Yeah, I mean, you know, there's a lot of baseball in the book, but I never wanted to write a baseball book. I never wanted to write a book that was for baseball fans. And I was really, I mean, I just - yeah, I mean, I cared about the interactions between these five people, you know, and how five people can, you know, have so much affection for one another and yet kind of, you know, hurt each other and interact with each other in this really sort of strange and complex ways over the course of time.

DIANA: So that we got them. Thank you so much.

HARBACH: Yeah, thanks to you.

CONAN: Thanks very much for the call. The mental block that keeps him from throwing; baseball fans, which I would confess I am one, would recognize Chuck Knoblauch disease.

HARBACH: Yeah, Chuck Knoblauch, and there was around the time when I started writing the book, there was a pitcher for the Braves named Mark Wohlers. You know, there's a whole litany of these guys and no one has...

CONAN: A Mets catcher who couldn't throw the ball back to the mound.

HARBACH: Yeah, Mackey Sasser.

CONAN: Yeah.

HARBACH: It's often called Steve Blass disease because he was pitcher for the Pirates in the '70s who was the first person who it was really - maybe not the first person that it happened to, but the first person that it was kind of known to have happen to. And, yeah, I just find it such a fascinating phenomenon because they're - these guys are so - it's so easy for them until the moment at which they just - until it's not.

CONAN: Here's an email from John in Hayward, California: As a homosexual baseball fan, the juxtaposition between the two very different, yet comparable male relationships really spoke to me. I wanted to ask Mr. Harbach how he came to the decision to center his novel around the two relationships, the physical male love affair between Owen and Affenlight, and the emotional affair between Henry and Schwartz.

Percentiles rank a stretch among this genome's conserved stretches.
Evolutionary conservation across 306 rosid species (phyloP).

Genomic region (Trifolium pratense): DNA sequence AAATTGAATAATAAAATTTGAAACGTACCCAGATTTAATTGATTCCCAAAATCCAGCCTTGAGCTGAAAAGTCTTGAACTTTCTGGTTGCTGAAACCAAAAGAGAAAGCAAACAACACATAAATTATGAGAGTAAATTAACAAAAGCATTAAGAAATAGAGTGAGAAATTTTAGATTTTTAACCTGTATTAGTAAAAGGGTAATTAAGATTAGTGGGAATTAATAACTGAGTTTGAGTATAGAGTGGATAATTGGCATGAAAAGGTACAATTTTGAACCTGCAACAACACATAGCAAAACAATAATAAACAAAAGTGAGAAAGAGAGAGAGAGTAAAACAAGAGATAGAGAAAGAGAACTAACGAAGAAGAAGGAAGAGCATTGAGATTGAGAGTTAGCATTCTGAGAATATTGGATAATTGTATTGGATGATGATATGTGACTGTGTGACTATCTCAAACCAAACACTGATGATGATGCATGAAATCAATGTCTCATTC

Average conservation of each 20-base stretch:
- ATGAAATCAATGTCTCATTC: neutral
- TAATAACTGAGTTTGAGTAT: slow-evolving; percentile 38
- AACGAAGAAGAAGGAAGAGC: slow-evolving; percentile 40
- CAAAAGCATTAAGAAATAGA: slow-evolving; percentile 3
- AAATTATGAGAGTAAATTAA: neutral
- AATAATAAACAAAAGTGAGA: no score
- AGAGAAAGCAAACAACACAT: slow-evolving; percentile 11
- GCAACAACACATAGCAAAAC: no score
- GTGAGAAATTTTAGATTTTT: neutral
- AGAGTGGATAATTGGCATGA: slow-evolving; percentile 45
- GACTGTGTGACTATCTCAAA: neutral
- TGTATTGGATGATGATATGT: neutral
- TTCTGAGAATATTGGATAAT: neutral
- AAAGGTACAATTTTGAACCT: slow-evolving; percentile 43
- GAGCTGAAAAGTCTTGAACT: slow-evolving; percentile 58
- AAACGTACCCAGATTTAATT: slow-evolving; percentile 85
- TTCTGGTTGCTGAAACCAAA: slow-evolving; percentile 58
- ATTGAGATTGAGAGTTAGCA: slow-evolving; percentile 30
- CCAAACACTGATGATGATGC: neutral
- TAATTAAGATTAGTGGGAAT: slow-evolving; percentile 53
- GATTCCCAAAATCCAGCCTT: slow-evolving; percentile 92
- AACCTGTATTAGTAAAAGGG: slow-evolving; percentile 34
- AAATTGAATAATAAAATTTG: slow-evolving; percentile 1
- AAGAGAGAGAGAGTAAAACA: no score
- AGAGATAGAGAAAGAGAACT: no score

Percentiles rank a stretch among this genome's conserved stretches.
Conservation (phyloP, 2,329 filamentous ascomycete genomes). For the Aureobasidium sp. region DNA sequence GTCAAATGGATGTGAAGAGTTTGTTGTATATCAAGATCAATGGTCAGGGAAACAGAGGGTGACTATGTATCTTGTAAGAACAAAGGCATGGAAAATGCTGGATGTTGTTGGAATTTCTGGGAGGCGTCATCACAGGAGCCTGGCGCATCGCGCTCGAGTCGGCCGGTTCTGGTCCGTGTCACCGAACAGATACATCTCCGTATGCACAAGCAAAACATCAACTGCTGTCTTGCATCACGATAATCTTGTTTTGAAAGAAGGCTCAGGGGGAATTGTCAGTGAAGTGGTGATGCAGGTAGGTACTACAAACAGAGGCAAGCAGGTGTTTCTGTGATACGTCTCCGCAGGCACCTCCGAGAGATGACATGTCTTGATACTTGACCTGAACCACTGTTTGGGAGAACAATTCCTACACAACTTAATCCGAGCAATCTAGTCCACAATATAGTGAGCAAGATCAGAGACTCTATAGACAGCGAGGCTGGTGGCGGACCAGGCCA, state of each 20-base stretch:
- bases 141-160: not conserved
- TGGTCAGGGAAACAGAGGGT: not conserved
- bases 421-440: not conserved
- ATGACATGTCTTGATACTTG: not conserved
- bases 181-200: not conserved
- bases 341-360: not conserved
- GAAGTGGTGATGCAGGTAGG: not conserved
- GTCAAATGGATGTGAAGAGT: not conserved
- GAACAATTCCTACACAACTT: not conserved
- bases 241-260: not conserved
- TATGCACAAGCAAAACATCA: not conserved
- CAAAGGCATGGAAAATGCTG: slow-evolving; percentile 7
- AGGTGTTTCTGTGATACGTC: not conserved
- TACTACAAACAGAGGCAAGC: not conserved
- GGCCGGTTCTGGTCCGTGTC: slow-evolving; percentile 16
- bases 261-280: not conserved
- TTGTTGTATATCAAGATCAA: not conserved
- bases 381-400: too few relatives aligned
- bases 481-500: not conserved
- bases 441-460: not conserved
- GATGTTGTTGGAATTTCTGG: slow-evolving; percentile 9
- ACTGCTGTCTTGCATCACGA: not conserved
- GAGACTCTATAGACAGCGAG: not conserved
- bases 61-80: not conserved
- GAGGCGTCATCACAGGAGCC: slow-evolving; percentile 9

HARBACH: Yeah, that's a great way to put it. I mean, I think, you know, from - I was thinking about "Moby Dick" in the context of writing this book from very early on because I think there's a lot of - very easy analogue that you can make between a baseball team and a whaling ship. You know, in both cases, you have a group of men who sort of - who go on a quest together and so are, you know, are in very close quarters and spend all their time together, and so have all the sort of, you know, conflicts and also friendships that arise there, so I was always thinking about the book as about the kind of variety of male friendship. You know, like you say, all the way from, you know, from straight out conflict to close friendship to gay relationship. So I wanted to try to bring that whole spectrum into one book.

CONAN: We're talking with Chad Harbach about his latest novel, "The Art of Fielding," part of series on some of the best books of 2011. Next week, "Midnight Rising" author Tony Horwitz will join us and Erik Larson on his latest, "In the Garden of Beasts." You're listening to TALK OF THE NATION from NPR News. And let's go next to Mitch, and Mitch calling from Chicago.

MITCH: Hi. Me - both myself and my baseball-loving children all love the book. We put it right up there with "The Brothers K," which was our previously favorite baseball/serious novel. But did have a question, and it kind of relates to the previous email. I felt the college president, not so much the homosexuality topic but just the college president didn't fit for some reason with the rest of the novel. It just seemed to be another story almost. And, you know, I loved the beginning and I love the end and the team relationship, but that, I don't know. It just stuck out for me that that seemed almost being another novel.

HARBACH: Well, maybe - I don't know. Maybe I should've made it two novels.

(SOUNDBITE OF LAUGHTER)

HARBACH: Was it - yeah. Well, he's...

CONAN: Double the advance, I'm sure.

(SOUNDBITE OF LAUGHTER)

HARBACH: Well, or they - or cut it in half. Twice the work, twice the work.

MITCH: I don't know. Have you read "The Brothers K?"

HARBACH: I have read - it's - yeah. It's a great book. It's...

MITCH: Yeah. Well, no, it's a great book. Thanks very much.

HARBACH: Yeah, thank you.

CONAN: Thanks for the call, Mitch. Let's see if we go next to - this is Michael. Michael with us from Nashville.